In the period 1742–45 a committee of the General Assembly worked on a series of paraphrases, borrowing from Watts, Philip Doddridge (1702–51) and other Scottish and English writers, which were published as Translations and Paraphrases, in verse, of several passages of Sacred Scripture (1725). These were never formally adopted, as the Moderates, then dominant in the church, thought they were too evangelical. A corrected version was licensed for private use in 1751 and some individual congregations petitioned successful for their use in public worship and they were revised again and published 1781.[4] These were formally adopted by the assembly, but there was considerable resistance to their introduction in some parishes.[6]

After the Glorious Revolution episcopalianism retrained supporters, but they were divided between the "non-jurors", not subscribing to the right of William III and Mary II, and later the Hanoverians, to be monarchs,[7] and Qualified Chapels, where congregations, led by priests ordained by bishops of the Church of England or the Church of Ireland, were willing to pray for the Hanoverians.[8] Such chapels drew their congregations from English people living in Scotland and from Scottish Episcopalians who were not bound to the Jacobite cause and used the English Book of Common Prayer. They could worship openly and installed organs and hired musicians, following practice in English parish churches, singing in the liturgy as well as metrical psalms, while the non-jurors had to worship covertly and less elaborately. The two branches united in the 1790s after the death of the last Stuart heir in the main line and the repeal of the penal laws in 1792. The non-juring branch soon absorbed the musical and liturgical traditions of the qualified churches.[9]

Traditional music[edit]

A detail from The Highland Wedding by David Allan, 1780

In the sixteenth and seventeenth centuries the bagpipes had replaced the harp as the most popular instrument in the Highlands. There is also evidence of adoption of the European style fiddle in the Highlands with Martin Martin noting in his A Description of the Western Isles of Scotland (1703) that he knew of eighteen players in Lewis alone.[10] Well-known fiddlers included Pattie Birnie (c. 1635–1721),[11] and later Neil (1727–1807) and his son Nathaniel Gow (1763–1831), who, along with a large number of anonymous musicians, composed hundreds of fiddle tunes and variations.[12]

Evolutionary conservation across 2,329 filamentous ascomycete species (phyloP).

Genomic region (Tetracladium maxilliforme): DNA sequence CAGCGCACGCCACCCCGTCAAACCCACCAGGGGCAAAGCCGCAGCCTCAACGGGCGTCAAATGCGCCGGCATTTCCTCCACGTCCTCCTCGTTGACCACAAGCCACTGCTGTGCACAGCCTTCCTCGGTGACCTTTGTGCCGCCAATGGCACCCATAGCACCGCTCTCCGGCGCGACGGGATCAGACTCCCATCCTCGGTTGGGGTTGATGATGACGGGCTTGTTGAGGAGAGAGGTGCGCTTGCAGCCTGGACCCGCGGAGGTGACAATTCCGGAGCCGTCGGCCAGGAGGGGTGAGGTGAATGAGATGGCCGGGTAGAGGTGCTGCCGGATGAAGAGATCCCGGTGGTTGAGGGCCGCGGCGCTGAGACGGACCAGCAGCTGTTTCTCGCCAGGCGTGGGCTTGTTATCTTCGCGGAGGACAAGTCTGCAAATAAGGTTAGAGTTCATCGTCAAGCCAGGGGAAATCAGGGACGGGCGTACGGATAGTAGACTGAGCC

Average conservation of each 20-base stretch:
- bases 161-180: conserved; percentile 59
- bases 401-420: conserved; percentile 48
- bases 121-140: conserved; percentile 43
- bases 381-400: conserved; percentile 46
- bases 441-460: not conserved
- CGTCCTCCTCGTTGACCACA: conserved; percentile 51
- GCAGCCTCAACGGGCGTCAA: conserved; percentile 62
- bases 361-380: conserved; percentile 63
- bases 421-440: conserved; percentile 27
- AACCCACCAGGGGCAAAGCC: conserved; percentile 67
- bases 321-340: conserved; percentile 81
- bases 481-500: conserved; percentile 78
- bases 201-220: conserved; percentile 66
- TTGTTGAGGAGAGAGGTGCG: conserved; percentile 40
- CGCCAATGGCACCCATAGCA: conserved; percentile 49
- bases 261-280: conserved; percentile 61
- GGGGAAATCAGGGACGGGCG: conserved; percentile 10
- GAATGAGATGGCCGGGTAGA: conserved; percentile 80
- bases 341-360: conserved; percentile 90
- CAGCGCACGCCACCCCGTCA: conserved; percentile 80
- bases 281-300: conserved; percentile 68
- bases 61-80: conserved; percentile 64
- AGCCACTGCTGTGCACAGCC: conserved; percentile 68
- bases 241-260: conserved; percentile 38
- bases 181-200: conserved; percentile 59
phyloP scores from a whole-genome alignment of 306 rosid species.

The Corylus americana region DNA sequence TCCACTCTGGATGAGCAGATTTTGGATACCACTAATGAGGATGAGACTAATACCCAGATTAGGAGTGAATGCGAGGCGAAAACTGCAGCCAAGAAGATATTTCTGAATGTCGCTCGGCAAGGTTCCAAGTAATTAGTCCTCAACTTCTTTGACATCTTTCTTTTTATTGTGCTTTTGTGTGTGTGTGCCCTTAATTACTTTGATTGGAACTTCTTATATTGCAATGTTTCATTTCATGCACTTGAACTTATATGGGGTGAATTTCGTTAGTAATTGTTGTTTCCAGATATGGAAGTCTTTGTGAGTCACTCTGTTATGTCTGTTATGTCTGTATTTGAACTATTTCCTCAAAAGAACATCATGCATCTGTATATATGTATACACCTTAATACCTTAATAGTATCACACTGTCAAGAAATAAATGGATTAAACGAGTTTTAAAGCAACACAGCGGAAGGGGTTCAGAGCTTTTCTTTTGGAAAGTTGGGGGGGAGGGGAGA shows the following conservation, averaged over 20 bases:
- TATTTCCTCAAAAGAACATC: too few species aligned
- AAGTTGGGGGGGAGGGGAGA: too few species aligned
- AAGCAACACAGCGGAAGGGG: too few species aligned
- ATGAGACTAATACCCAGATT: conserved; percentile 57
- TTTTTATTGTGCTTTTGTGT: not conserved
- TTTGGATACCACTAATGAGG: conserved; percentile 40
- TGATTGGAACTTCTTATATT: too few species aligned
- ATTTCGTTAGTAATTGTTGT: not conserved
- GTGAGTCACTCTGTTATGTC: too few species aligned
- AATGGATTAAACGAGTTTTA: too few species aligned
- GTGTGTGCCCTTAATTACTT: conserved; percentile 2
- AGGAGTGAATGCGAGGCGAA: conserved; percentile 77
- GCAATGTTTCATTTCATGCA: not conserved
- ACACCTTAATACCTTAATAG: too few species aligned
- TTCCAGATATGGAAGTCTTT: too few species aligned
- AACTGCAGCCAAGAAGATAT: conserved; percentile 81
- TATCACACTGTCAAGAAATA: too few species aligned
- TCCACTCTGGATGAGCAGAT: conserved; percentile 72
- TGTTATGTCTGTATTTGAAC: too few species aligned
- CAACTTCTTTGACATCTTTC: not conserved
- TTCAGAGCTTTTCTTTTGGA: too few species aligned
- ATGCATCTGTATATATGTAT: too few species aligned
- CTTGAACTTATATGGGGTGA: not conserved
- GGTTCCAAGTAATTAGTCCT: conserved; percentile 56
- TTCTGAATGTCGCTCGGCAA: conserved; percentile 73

Publications early in the century included Playford's Collection of original Scotch-tunes, (full of the highland humours) for the violin (1700), Margaret Sinkler's Music Book (1710), James Watson's Choice Collection of Comic and Serious Scots Poems both Ancient and Modern 1711. The oppression of secular music and dancing by the kirk began to ease between about 1715 and 1725 and the level of musical activity was reflected in a flood musical publications in broadsheets and compendiums of music such as the makar Allan Ramsay's verse compendium The Tea Table Miscellany (1723), William Thomson's Orpheus Caledonius: or, A collection of Scots songs (1733), James Oswald's The Caledonian Pocket Companion (1751), and David Herd's Ancient and modern Scottish songs, heroic ballads, etc.: collected from memory, tradition and ancient authors (1776). These were drawn on for the most influential collection, The Scots Musical Museum published in six volumes from 1787 to 1803 by James Johnson and Robert Burns, which also included new words by Burns. A Select Collection of Original Scottish Airs collected by George Thomson and published between 1799 and 1818 included contributions from Burns and Walter Scott and contributed to the combining of Scottish traditional music with European classical forms.[13]

In the late eighteenth century, partly as a reaction to the social upheavals of the Agricultural revolution and Highland Clearances that were seen as destroying the traditions and culture of the Highlands, the music of the Highland bagpipes began a revival. The Highland Society of London, formed in 1778, put an emphasis on bagpiping, particularly the ceòl mór (the great music), which had developed for ceremonial purposes for the Gaelic aristocracy from the seventeenth century. From 1781 the society organised ceòl mór competitions that became the basis for later gatherings in Scotland.[14]

Classical music[edit]

George Thomson by Henry Raeburn